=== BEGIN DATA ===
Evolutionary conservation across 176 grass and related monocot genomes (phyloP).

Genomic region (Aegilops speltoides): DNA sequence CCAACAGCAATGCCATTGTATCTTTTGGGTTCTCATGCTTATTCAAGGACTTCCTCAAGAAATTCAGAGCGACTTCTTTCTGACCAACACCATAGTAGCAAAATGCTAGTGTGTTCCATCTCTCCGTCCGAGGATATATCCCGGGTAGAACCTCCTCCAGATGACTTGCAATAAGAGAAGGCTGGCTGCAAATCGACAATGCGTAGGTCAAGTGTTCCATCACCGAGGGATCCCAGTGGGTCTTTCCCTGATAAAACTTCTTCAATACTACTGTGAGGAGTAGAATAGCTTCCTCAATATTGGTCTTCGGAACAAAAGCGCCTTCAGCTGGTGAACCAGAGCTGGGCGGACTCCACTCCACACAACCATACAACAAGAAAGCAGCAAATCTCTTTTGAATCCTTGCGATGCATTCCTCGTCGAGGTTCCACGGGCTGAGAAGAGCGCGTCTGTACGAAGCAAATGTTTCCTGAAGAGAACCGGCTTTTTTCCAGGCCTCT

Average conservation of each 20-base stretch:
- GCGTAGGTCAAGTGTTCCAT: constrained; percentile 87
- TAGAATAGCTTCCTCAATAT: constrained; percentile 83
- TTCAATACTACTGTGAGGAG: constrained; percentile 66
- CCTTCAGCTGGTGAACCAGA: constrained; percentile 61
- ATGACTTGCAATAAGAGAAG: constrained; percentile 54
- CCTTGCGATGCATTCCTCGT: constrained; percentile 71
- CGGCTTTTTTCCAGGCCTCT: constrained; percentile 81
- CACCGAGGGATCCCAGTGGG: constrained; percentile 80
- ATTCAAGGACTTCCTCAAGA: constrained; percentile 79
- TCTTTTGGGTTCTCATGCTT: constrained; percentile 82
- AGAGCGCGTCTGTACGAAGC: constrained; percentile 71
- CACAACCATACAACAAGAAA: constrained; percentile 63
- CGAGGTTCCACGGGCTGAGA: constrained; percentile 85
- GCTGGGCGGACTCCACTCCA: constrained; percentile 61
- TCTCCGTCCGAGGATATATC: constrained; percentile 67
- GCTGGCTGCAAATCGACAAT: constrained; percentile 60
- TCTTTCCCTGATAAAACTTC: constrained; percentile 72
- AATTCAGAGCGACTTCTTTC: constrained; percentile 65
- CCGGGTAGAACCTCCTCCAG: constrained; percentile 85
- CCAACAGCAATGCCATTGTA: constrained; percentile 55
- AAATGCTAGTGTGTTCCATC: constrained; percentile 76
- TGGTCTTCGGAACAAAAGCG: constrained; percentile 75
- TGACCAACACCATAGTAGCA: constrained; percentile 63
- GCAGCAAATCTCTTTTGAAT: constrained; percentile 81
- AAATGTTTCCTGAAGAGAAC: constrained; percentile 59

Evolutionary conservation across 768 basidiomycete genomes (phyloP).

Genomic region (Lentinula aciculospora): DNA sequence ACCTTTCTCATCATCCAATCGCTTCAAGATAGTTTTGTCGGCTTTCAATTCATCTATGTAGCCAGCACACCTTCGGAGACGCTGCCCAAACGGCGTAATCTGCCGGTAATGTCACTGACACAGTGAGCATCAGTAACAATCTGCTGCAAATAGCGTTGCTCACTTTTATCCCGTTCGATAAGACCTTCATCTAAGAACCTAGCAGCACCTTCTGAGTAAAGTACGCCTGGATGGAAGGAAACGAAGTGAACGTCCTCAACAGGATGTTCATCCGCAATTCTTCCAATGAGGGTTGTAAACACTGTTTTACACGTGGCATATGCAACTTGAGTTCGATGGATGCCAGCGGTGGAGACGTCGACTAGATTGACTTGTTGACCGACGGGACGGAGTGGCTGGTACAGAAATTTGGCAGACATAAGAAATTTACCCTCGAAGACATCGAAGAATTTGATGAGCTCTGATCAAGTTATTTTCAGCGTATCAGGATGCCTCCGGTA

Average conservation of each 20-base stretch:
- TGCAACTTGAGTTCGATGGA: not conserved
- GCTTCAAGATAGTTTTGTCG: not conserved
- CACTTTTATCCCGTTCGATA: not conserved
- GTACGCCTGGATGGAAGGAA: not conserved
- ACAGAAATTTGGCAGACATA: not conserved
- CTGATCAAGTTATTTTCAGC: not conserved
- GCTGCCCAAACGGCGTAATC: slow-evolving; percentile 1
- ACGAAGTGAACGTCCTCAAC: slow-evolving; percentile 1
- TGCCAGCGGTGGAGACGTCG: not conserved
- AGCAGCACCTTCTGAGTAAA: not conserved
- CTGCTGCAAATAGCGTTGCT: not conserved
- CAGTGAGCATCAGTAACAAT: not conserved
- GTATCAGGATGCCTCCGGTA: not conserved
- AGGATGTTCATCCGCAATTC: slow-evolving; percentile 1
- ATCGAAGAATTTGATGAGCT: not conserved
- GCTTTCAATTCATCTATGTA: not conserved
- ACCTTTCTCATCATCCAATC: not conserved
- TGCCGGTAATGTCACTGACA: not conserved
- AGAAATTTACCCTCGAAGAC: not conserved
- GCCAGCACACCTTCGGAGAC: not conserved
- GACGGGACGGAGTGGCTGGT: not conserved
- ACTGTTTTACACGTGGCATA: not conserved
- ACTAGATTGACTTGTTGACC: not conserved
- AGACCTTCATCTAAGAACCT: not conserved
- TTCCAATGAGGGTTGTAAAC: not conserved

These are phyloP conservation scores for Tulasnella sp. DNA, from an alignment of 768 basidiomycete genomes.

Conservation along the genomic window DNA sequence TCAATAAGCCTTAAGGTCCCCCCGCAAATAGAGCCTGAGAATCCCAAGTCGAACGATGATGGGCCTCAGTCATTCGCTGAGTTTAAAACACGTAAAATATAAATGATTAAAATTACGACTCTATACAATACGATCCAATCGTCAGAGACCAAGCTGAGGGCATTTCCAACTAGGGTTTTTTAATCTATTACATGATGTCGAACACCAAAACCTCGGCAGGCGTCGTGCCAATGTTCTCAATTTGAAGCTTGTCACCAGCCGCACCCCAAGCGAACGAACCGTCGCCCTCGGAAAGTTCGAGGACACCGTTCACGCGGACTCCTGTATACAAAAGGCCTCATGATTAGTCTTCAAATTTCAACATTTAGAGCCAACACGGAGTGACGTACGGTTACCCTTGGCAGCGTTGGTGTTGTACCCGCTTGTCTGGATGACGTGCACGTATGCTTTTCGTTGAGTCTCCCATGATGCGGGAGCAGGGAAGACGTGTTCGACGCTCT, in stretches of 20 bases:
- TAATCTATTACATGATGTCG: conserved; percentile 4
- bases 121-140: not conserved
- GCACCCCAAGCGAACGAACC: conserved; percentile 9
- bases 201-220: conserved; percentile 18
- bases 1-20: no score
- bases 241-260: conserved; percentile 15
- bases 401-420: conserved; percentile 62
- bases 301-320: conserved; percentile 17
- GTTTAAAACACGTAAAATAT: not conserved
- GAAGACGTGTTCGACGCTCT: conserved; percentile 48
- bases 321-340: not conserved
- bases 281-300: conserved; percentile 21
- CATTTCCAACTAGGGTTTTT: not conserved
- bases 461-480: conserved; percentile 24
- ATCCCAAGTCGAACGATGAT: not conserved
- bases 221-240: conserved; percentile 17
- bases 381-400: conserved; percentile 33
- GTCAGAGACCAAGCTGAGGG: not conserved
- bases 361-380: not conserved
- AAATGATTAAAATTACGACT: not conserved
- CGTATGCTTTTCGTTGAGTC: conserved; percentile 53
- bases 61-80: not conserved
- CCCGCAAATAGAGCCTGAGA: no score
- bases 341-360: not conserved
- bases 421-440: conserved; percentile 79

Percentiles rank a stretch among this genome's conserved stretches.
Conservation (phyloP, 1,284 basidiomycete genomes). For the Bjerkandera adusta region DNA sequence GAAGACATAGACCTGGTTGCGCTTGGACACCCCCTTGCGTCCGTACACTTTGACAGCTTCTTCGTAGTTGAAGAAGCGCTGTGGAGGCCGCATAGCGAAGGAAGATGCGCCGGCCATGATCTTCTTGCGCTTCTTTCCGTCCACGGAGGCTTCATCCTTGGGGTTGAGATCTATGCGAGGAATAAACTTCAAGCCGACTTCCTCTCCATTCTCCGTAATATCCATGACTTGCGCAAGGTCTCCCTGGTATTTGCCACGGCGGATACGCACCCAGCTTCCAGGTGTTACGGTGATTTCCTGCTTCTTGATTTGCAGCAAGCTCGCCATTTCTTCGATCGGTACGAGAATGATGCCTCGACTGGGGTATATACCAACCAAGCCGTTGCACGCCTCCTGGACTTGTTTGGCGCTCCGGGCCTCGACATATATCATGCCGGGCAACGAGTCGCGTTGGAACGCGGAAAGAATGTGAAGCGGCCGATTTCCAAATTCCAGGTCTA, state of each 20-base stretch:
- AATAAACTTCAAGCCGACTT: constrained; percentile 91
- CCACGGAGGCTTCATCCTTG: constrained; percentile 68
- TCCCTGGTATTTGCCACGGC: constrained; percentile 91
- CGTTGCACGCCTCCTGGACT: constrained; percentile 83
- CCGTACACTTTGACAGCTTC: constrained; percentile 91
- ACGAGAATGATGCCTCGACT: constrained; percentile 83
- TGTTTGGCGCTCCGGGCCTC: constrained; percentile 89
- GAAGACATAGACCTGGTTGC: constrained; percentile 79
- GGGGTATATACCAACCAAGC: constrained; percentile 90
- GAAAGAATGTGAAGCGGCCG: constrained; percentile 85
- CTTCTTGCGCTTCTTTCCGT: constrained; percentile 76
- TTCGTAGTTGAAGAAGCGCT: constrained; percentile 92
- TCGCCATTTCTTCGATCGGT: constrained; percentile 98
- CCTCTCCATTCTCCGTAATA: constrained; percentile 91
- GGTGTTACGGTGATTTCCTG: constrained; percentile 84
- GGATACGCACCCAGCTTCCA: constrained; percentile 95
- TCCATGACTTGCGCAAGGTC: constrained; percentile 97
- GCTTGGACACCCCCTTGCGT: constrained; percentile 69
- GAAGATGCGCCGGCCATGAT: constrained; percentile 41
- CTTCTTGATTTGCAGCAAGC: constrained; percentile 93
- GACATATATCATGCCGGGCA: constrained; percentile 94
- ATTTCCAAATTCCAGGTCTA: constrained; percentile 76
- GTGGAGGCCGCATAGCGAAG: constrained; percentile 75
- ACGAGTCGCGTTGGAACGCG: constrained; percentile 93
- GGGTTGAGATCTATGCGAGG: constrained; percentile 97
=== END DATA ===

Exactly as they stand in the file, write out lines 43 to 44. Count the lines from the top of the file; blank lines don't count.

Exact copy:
- CAGTGAGCATCAGTAACAAT: not conserved
- GTATCAGGATGCCTCCGGTA: not conserved